Among the 45 starting pitchers on those teams, you would think there would be more pitching to be had for contenders. However, Nolasco looks mighty intriguing when you see that other names available include Matt Garza (a bigger injury risk), Jake Peavy (a bigger bigger injury risk), Yovani Gallardo (absolutely terrible lately, and this year in general), and Jason Vargas.

Potential Matches

There are a lot of contending teams that could use rotation upgrades. Actually of contending teams, maybe only Detroit, Tampa Bay, Boston, and Atlanta aren't actively pursuing some sort of pitching help. With that in mind, let's focus on the three teams that have the most traction, the Dodgers, the Rockies, and the Rangers.

The Los Angeles Dodgers

If you hadn't noticed in the offseason, the Dodgers really want to win this year. They spent a good amount of money to make themselves contenders, and in spite of the injuries and poor performances they've had to this point, they still are in a position to win the National League West. To do so, though, they need to upgrade a rotation that will be without Josh Bekett and Chad Billinglsey for the rest of 2013. Nolasco would slide right into the fourth spot, moving either Stephen Fife or Chris Capuano to the bullpen and giving them a solid rotation.

It's apparent that the Ned Colletti and the Dodgers agree with this assessment too, because a Miami-Los Angeles swap has been rumored for weeks now. The sticking point seems to be that Miami wants to shed the entire$5.75 million left on Nolasco's contract plus get a quality prospect or two, while the Dodgers seem more inclined to simply take the salary without giving up much prospect-wise. I understand not wanting to give up Corey Seager, Zach Lee or some of the other top prospects, but I think a B-level arm like Chris Withrow, Matt McGill, or Ross Stripling shouldn't hold the Dodgers back from doing acquiring Nolasco. Especially considering I give them a better than 50-50 shot at resigning him this offseason, if they so desire.

The Colorado Rockies

With Coors Field taking much of the blame, the Rockies have always been a team built on offense that struggles to find even league average pitching. This year, however, Jhoulys Chacin (83 ERA-), Jorge De La Rosa (72 ERA-), and Tyler Chatwood (50 ERA-) are really the driving force behind the club's success. Still adding Nolasco in place of Roy Oswalt or Drew Pomeranz would make a huge difference in the composition of this club.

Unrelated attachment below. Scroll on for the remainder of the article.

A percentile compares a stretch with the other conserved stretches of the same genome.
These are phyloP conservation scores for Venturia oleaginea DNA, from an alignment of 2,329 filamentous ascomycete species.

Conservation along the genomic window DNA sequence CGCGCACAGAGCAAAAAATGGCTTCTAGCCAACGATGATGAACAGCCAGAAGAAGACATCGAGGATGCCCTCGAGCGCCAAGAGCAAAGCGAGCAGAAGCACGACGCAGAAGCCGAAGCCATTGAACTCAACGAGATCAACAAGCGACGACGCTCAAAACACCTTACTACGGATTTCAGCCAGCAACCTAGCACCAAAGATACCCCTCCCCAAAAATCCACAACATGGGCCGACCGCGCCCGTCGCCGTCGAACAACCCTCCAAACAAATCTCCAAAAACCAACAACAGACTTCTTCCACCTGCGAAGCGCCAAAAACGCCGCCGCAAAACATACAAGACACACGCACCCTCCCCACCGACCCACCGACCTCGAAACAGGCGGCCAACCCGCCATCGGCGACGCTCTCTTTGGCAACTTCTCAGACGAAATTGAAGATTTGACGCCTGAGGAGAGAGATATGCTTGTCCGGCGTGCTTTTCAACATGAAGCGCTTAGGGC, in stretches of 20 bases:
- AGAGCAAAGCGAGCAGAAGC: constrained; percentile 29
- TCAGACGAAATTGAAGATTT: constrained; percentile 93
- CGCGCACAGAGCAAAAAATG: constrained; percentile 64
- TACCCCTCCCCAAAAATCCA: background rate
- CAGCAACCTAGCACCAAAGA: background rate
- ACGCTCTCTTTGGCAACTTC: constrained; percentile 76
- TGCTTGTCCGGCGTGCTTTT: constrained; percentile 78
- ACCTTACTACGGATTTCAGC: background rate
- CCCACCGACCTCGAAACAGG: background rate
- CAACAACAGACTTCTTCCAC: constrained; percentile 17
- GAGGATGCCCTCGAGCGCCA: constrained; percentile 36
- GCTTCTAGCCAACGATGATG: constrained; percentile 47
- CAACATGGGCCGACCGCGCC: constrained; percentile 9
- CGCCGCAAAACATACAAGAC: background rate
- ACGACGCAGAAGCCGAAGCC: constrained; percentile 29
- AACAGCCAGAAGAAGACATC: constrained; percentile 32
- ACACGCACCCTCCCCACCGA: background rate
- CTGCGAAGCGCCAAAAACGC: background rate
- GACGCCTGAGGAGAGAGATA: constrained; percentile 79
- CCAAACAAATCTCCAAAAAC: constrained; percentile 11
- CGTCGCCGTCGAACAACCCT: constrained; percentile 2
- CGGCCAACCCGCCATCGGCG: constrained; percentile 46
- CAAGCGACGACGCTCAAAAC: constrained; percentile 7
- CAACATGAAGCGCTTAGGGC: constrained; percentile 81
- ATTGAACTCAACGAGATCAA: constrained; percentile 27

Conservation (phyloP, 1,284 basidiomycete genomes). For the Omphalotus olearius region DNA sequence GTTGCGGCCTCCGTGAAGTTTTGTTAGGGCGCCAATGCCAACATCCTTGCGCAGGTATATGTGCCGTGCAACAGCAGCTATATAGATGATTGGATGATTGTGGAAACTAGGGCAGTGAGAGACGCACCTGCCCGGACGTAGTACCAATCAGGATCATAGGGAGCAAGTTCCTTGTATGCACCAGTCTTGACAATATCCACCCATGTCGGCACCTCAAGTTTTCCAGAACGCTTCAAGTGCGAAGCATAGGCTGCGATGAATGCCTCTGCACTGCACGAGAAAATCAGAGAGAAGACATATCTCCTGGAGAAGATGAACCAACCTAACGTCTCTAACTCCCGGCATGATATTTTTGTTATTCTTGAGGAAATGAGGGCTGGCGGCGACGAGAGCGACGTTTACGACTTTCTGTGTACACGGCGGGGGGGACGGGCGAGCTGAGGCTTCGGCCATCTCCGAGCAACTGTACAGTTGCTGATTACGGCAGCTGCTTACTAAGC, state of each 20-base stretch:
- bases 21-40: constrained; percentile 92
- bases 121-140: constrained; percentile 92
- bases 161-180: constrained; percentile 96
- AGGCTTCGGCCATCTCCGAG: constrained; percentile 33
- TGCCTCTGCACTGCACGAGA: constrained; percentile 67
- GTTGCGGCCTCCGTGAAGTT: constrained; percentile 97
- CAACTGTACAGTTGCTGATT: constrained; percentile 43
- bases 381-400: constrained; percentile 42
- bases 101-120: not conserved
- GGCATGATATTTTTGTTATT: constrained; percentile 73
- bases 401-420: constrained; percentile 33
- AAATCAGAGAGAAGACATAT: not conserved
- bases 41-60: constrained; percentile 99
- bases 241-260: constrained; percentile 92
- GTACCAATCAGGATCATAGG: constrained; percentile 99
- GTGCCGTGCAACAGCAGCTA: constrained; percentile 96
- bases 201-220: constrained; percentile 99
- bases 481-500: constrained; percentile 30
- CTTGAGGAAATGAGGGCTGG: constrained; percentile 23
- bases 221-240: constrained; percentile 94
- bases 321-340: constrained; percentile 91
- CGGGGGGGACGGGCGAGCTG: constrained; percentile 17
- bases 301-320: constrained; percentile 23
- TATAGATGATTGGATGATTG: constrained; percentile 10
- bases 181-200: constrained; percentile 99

Yet, I just don't see this deal happening. Oswalt and Pomeranz, while not great options, are both decent Major League pitchers and neither is suited to pitch out of relief. The organization also has Juan Nicasio and Jeff Francis in Triple-A, so I think they may stand pat or look at one of the lesser starting pitching options available.

If they did decide to make a move, I think the package would have to be similar with maybe an expendable Corey Dickerson plus the full salary, or Drew Pomeranz and part of the salary a strong enough package to entice the Fish.

The Texas Rangers

Starting pitching is supposed to be a strength to the Rangers, but significant injuries to Neftali Feliz, Colby Lewis, Alexi Ogando, and Matt Harrison over the past two years has changed that. Nolasco would immediately slot in behind Yu Darvish and Derek Holland, but I have my doubts on well he would succeed. Pitching his whole career in a quality pitcher's park in the National League, Nolasco has been about a league average pitcher in terms of ERA. Move him to Arlington to and the American League and we can expect some numbers to look worse, I'm sure. If I was Texas I may opt to pursue a riskier pitcher in Peavy or Garza, both of whom have at least proven they can succeed in the American League.

Again if they want to make a deal, Texas could trade almost any one of their 9,000 high ceiling prospects and no salary relief, or a Justin Grimm/CJ Edwards type along with taking on Nolasco's remaining salary.

The Dark Horse -- The Baltimore Orioles

Yes this contradicts everything I just said about Nolasco moving to the American League, but considering Baltimore's pitching I would take the risk. Currently the Orioles' 4.41 staff ERA is the second-worst in the big leagues, only ahead of the Astros. Even with the newly acquired Scott Feldman to pair with Chris Tillman, Baltimore doesn't have the pitching to compete with the other contending teams in the AL in a playoff series, a real shame because the Chris Davis led offense is good enough to bring home a championship. If they do decide to get involved I would think Zach Britton, or Nolan Reimold could headline the deal to work something out for both teams.

Is Ricky Nolasco going to be a difference maker for any time? No, I can't say that he will be. Still, while Nolasco may only be a solid No. 3 starter, he's one of the best pitchers on the market and he can definitely improve the playoff chances for a team that does acquire him.

. . .

All data was pulled from FanGraphs and Baseball Reference.

Andrew Ball is a writer for Beyond the Box Score, Fake Teams, and Fantasy Ninjas.

You can follow him on twitter @Andrew_Ball.